Brick-and-mortar retailers of just about any category have one thing in common: some products sell more than others.
To complicate matters, these retailers may invest both money and space stocking items that they don’t know how to market to shoppers. Thankfully, there is a time-tested technique that can help retailers of all shapes and sizes bring overlooked products into focus—it’s called cross-merchandising.
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What’s cross-merchandising in retail?
In the world of retail, cross-merchandising means the practice of grouping complementary products together. This practice—which is also known as “secondary product placement”—can be done in multiple ways, batching products by theme, category, or even color.
Grocery stores are among the best examples of retailers that regularly do cross-merchandising: think bottle openers and snacks showcased near beer, or nail polish showcased next to polish remover and cotton balls, and you’ll get the idea.
Why should retailers invest in cross-merchandising?
Cross merchandising is often touted as a “win-win” scenario that benefits both retailers and customers. Here are a few areas that can be improved with the right cross-merchandising strategy:
When done well, cross-merchandising can increase sales and boost your customers’ units per transaction (UPT) as well as their average transaction value (ATV) by encouraging them to buy products they might normally overlook.
Cross merchandising also has the advantage of introducing customers to products they may not know your retailer carries. By placing rarely purchased products front and center—next to oft-purchased items—retailers can promote a wider range of their inventory directly to shoppers.
Related: 15 In-Store Promotion Tactics to Increase Retail Sales
From the customer’s perspective, the biggest advantage of cross-merchandising is convenience, as it saves them both time and energy. Finding complementary items without needing to browse through the entire store improves shoppers’ experience at your retailer and ultimately boosts customer loyalty.
12 things to know for cross-merchandising at brick-and-mortar stores
1. The type of complementary products you choose matters
When it comes to cross-merchandising, you can go with a few different strategies in terms of picking product types. One option is to go for evergreen complementary products, which are often used together, no matter the time of year (think pens and notebooks displayed together).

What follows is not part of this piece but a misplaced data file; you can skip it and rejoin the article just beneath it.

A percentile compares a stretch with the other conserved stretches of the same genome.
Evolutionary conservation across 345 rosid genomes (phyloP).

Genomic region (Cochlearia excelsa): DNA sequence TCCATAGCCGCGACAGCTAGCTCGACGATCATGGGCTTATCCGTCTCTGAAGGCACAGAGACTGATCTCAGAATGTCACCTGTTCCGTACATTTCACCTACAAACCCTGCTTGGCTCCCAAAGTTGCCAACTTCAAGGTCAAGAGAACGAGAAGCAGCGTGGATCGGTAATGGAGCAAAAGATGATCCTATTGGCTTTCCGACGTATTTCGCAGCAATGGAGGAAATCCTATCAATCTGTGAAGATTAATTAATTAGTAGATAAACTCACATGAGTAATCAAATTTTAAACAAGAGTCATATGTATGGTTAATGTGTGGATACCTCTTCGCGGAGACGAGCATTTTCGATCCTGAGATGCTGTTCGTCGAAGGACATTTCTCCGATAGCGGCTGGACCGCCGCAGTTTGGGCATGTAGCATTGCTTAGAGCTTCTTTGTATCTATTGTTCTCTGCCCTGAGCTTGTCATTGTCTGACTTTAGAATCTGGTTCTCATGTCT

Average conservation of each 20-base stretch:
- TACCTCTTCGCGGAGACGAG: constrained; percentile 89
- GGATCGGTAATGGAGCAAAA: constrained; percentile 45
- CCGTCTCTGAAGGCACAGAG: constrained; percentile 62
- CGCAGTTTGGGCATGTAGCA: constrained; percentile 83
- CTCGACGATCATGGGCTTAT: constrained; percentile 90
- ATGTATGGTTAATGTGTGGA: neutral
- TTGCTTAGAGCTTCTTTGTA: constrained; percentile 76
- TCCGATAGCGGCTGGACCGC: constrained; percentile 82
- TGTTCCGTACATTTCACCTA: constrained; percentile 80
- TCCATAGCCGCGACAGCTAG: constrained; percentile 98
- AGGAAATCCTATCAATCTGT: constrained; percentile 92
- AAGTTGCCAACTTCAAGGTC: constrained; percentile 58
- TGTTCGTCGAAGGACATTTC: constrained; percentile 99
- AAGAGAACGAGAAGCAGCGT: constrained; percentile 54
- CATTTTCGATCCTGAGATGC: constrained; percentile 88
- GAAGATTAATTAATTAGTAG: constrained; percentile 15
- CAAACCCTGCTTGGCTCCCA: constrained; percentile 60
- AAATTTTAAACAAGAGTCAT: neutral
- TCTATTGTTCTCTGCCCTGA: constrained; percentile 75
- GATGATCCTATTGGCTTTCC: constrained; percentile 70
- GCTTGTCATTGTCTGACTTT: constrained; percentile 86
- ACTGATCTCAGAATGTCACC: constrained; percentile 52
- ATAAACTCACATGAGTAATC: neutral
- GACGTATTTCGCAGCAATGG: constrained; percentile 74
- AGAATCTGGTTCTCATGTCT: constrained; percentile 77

Then, there are seasonal complementary products, which go together during certain times of the year (like face paint and candy for Halloween).
A third option is to focus on customer persona-based complementary products or items that are frequently purchased together by a certain type of customer (books on childrearing sold near diapers, for instance).
2. Your choice of display also matters
How you display your cross-merchandising items will largely depend on the type of retailer you manage. While simply placing items on a table or counter may work well for a mom-and-pop store, mid-sized discount stores may fare better with aisles featuring complementary products.
Clothing and accessories retailers may want to opt for mannequins, while a boutique shop may choose to devote a bespoke fixture or display case to cross-merchandising. The important thing is to be thoughtful and intentional with your choice of display area for your cross-merchandising items.
3. Pay attention to pricing
A great way to incentivize customers to purchase complementary products is to bundle them into a single price, which has an undeniable psychological effect on consumers. According to real-time e-commerce price intelligence platform Intelligence Node, “Bundle pricing convinces consumers they’re getting a bargain—even if they wouldn’t otherwise buy the additional items, and occasionally even when the bundled items are more expensive than purchasing the items separately.”
Another alternative is to go with a BOGO deal—such as “buy one, get one half off” or even “buy one, get one free”—although this strategy is best reserved for underperforming items with very low-profit margins.